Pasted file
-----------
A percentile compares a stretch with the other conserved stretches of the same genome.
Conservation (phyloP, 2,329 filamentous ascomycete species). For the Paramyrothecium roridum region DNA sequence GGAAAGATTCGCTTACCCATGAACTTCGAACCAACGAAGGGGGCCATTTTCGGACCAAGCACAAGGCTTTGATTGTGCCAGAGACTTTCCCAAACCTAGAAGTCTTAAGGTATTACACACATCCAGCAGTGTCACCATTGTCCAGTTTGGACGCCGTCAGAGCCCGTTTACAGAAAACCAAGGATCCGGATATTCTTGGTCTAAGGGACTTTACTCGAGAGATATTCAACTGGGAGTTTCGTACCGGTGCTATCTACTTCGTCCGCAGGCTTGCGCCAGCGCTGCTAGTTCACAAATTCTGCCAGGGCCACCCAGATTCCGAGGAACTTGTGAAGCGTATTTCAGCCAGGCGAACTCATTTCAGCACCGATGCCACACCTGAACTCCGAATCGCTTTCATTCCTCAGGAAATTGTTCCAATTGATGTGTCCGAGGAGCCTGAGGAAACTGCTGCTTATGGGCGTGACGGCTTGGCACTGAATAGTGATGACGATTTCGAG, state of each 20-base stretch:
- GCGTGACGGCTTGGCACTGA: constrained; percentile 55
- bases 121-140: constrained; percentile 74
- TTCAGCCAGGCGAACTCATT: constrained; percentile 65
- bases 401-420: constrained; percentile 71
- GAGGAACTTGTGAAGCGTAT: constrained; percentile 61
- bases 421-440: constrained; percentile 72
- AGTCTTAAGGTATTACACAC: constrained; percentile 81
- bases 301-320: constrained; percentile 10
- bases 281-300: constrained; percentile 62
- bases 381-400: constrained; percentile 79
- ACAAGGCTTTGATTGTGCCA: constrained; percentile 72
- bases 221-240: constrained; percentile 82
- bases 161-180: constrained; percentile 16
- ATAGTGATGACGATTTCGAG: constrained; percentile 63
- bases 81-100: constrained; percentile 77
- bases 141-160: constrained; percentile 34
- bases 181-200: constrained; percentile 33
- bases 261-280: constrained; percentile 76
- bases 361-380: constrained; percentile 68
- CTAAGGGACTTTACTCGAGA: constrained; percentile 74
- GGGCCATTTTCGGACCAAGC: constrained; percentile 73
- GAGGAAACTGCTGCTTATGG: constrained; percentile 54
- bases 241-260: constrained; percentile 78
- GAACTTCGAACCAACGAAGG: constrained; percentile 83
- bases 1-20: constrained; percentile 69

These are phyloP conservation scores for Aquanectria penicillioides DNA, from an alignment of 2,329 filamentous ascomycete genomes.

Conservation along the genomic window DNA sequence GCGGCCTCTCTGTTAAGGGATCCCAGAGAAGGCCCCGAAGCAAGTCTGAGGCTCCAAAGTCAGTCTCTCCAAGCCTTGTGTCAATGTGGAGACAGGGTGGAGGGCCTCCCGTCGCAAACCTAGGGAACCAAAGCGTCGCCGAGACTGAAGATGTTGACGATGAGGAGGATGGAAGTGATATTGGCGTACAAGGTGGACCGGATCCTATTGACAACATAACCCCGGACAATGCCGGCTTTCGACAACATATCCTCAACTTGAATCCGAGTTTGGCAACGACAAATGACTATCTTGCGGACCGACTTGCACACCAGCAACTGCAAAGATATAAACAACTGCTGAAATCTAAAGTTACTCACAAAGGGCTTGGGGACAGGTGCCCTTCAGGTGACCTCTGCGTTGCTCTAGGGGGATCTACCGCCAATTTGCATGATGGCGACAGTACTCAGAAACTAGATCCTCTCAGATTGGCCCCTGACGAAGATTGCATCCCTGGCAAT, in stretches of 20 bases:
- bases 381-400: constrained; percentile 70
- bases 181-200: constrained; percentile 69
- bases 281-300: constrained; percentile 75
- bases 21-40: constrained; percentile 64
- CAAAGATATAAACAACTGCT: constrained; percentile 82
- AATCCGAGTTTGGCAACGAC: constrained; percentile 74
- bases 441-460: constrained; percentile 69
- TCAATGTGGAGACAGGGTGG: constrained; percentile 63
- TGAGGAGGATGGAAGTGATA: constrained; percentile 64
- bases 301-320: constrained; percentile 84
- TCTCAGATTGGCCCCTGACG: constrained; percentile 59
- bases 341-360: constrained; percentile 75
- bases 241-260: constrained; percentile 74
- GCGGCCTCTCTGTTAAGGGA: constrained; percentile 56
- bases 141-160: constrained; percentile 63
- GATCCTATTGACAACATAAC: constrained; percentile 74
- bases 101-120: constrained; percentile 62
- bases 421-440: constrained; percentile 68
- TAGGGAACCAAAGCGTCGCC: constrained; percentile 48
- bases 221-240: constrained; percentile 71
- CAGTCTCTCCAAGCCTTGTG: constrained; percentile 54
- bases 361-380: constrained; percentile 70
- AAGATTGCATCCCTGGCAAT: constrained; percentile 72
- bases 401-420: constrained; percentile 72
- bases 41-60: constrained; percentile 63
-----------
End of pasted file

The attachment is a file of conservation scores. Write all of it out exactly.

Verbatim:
A percentile compares a stretch with the other conserved stretches of the same genome.
Conservation (phyloP, 2,329 filamentous ascomycete species). For the Paramyrothecium roridum region DNA sequence GGAAAGATTCGCTTACCCATGAACTTCGAACCAACGAAGGGGGCCATTTTCGGACCAAGCACAAGGCTTTGATTGTGCCAGAGACTTTCCCAAACCTAGAAGTCTTAAGGTATTACACACATCCAGCAGTGTCACCATTGTCCAGTTTGGACGCCGTCAGAGCCCGTTTACAGAAAACCAAGGATCCGGATATTCTTGGTCTAAGGGACTTTACTCGAGAGATATTCAACTGGGAGTTTCGTACCGGTGCTATCTACTTCGTCCGCAGGCTTGCGCCAGCGCTGCTAGTTCACAAATTCTGCCAGGGCCACCCAGATTCCGAGGAACTTGTGAAGCGTATTTCAGCCAGGCGAACTCATTTCAGCACCGATGCCACACCTGAACTCCGAATCGCTTTCATTCCTCAGGAAATTGTTCCAATTGATGTGTCCGAGGAGCCTGAGGAAACTGCTGCTTATGGGCGTGACGGCTTGGCACTGAATAGTGATGACGATTTCGAG, state of each 20-base stretch:
- GCGTGACGGCTTGGCACTGA: constrained; percentile 55
- bases 121-140: constrained; percentile 74
- TTCAGCCAGGCGAACTCATT: constrained; percentile 65
- bases 401-420: constrained; percentile 71
- GAGGAACTTGTGAAGCGTAT: constrained; percentile 61
- bases 421-440: constrained; percentile 72
- AGTCTTAAGGTATTACACAC: constrained; percentile 81
- bases 301-320: constrained; percentile 10
- bases 281-300: constrained; percentile 62
- bases 381-400: constrained; percentile 79
- ACAAGGCTTTGATTGTGCCA: constrained; percentile 72
- bases 221-240: constrained; percentile 82
- bases 161-180: constrained; percentile 16
- ATAGTGATGACGATTTCGAG: constrained; percentile 63
- bases 81-100: constrained; percentile 77
- bases 141-160: constrained; percentile 34
- bases 181-200: constrained; percentile 33
- bases 261-280: constrained; percentile 76
- bases 361-380: constrained; percentile 68
- CTAAGGGACTTTACTCGAGA: constrained; percentile 74
- GGGCCATTTTCGGACCAAGC: constrained; percentile 73
- GAGGAAACTGCTGCTTATGG: constrained; percentile 54
- bases 241-260: constrained; percentile 78
- GAACTTCGAACCAACGAAGG: constrained; percentile 83
- bases 1-20: constrained; percentile 69

These are phyloP conservation scores for Aquanectria penicillioides DNA, from an alignment of 2,329 filamentous ascomycete genomes.

Conservation along the genomic window DNA sequence GCGGCCTCTCTGTTAAGGGATCCCAGAGAAGGCCCCGAAGCAAGTCTGAGGCTCCAAAGTCAGTCTCTCCAAGCCTTGTGTCAATGTGGAGACAGGGTGGAGGGCCTCCCGTCGCAAACCTAGGGAACCAAAGCGTCGCCGAGACTGAAGATGTTGACGATGAGGAGGATGGAAGTGATATTGGCGTACAAGGTGGACCGGATCCTATTGACAACATAACCCCGGACAATGCCGGCTTTCGACAACATATCCTCAACTTGAATCCGAGTTTGGCAACGACAAATGACTATCTTGCGGACCGACTTGCACACCAGCAACTGCAAAGATATAAACAACTGCTGAAATCTAAAGTTACTCACAAAGGGCTTGGGGACAGGTGCCCTTCAGGTGACCTCTGCGTTGCTCTAGGGGGATCTACCGCCAATTTGCATGATGGCGACAGTACTCAGAAACTAGATCCTCTCAGATTGGCCCCTGACGAAGATTGCATCCCTGGCAAT, in stretches of 20 bases:
- bases 381-400: constrained; percentile 70
- bases 181-200: constrained; percentile 69
- bases 281-300: constrained; percentile 75
- bases 21-40: constrained; percentile 64
- CAAAGATATAAACAACTGCT: constrained; percentile 82
- AATCCGAGTTTGGCAACGAC: constrained; percentile 74
- bases 441-460: constrained; percentile 69
- TCAATGTGGAGACAGGGTGG: constrained; percentile 63
- TGAGGAGGATGGAAGTGATA: constrained; percentile 64
- bases 301-320: constrained; percentile 84
- TCTCAGATTGGCCCCTGACG: constrained; percentile 59
- bases 341-360: constrained; percentile 75
- bases 241-260: constrained; percentile 74
- GCGGCCTCTCTGTTAAGGGA: constrained; percentile 56
- bases 141-160: constrained; percentile 63
- GATCCTATTGACAACATAAC: constrained; percentile 74
- bases 101-120: constrained; percentile 62
- bases 421-440: constrained; percentile 68
- TAGGGAACCAAAGCGTCGCC: constrained; percentile 48
- bases 221-240: constrained; percentile 71
- CAGTCTCTCCAAGCCTTGTG: constrained; percentile 54
- bases 361-380: constrained; percentile 70
- AAGATTGCATCCCTGGCAAT: constrained; percentile 72
- bases 401-420: constrained; percentile 72
- bases 41-60: constrained; percentile 63